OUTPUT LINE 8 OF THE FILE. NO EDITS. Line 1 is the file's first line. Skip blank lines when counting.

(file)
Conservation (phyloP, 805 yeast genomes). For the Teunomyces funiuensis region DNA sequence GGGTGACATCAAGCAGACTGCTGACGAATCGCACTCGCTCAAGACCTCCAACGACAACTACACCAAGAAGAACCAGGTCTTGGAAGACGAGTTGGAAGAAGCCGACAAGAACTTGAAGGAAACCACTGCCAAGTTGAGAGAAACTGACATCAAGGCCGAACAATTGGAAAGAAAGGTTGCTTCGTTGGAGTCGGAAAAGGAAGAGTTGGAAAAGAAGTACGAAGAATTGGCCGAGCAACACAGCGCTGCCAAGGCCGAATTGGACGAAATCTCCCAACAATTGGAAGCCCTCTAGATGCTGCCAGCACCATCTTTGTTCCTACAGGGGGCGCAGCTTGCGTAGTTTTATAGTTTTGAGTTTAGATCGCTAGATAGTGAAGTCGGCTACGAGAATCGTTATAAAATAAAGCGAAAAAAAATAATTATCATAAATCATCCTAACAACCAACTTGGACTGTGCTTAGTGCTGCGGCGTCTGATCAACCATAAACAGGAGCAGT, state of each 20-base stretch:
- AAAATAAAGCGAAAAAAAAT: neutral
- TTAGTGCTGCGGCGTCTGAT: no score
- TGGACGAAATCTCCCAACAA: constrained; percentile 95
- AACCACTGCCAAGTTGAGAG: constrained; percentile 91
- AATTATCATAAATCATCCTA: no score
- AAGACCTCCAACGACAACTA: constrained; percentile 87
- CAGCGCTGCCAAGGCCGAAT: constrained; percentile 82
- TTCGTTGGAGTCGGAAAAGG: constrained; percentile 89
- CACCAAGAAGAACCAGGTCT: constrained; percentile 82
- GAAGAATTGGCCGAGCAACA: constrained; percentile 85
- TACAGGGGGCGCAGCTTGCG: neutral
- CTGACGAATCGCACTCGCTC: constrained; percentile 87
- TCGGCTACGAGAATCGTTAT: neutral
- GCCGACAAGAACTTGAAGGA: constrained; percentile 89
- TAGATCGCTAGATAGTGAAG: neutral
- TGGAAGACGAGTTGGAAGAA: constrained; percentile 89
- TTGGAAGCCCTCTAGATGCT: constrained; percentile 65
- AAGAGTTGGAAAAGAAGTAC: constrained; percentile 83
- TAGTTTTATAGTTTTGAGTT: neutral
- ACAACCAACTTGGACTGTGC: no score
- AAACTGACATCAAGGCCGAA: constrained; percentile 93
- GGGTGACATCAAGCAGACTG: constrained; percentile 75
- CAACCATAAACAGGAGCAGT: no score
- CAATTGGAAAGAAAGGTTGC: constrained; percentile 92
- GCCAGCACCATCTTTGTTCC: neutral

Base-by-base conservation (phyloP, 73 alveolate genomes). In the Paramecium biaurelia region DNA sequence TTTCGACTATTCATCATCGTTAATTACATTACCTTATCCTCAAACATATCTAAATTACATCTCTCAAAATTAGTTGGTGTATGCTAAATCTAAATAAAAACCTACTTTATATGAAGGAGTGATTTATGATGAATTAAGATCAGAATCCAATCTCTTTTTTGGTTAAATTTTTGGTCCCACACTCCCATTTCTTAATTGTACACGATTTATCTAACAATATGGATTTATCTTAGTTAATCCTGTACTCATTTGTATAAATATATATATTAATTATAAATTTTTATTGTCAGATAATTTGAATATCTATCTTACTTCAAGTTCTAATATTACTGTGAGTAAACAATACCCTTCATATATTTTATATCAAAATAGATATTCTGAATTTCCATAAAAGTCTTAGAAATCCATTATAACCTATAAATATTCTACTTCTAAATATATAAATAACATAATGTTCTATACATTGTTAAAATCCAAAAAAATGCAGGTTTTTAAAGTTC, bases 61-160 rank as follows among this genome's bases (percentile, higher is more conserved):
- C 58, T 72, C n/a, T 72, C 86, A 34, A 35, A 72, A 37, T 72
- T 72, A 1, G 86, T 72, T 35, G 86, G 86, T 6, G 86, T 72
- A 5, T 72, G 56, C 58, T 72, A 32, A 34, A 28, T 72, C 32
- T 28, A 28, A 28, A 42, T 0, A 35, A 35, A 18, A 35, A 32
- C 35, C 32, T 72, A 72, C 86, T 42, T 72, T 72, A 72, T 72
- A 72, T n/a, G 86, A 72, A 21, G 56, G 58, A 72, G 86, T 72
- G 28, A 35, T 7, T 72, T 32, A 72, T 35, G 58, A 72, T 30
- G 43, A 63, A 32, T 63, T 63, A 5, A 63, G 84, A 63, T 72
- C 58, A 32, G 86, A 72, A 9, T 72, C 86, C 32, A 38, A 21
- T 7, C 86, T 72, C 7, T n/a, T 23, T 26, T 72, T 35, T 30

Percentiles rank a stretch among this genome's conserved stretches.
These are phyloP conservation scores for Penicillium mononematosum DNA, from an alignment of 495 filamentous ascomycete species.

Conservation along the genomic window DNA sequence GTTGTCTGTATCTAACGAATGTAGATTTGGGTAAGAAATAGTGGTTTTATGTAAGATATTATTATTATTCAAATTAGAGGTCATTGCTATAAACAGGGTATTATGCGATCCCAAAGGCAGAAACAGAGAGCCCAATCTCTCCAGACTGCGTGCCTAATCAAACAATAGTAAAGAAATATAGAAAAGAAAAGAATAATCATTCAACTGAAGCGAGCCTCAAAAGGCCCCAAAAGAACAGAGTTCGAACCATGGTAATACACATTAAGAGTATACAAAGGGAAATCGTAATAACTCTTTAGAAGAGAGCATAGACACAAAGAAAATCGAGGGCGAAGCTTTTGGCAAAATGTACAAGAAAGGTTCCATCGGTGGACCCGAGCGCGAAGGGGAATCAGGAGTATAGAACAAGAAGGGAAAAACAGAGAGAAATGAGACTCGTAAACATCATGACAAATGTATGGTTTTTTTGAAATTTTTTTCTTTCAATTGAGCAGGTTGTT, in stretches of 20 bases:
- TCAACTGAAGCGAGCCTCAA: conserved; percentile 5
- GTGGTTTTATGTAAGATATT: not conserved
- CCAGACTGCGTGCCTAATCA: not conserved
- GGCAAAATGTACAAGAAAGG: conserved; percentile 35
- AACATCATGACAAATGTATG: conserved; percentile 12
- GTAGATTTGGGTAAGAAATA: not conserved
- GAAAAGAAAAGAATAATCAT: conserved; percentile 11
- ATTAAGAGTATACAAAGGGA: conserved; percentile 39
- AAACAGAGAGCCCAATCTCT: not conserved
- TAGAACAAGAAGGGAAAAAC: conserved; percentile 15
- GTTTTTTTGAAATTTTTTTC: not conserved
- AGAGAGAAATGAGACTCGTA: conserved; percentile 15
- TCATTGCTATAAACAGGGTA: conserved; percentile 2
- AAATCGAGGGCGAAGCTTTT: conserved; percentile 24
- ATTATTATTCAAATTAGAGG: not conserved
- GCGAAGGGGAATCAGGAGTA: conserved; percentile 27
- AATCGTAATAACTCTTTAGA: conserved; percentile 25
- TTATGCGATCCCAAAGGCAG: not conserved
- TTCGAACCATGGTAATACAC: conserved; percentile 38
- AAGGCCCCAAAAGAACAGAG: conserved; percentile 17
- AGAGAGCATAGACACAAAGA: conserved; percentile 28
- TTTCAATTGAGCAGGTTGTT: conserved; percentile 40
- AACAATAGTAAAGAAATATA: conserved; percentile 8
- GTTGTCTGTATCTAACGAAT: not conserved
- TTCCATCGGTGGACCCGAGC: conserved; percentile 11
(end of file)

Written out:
- CAGCGCTGCCAAGGCCGAAT: constrained; percentile 82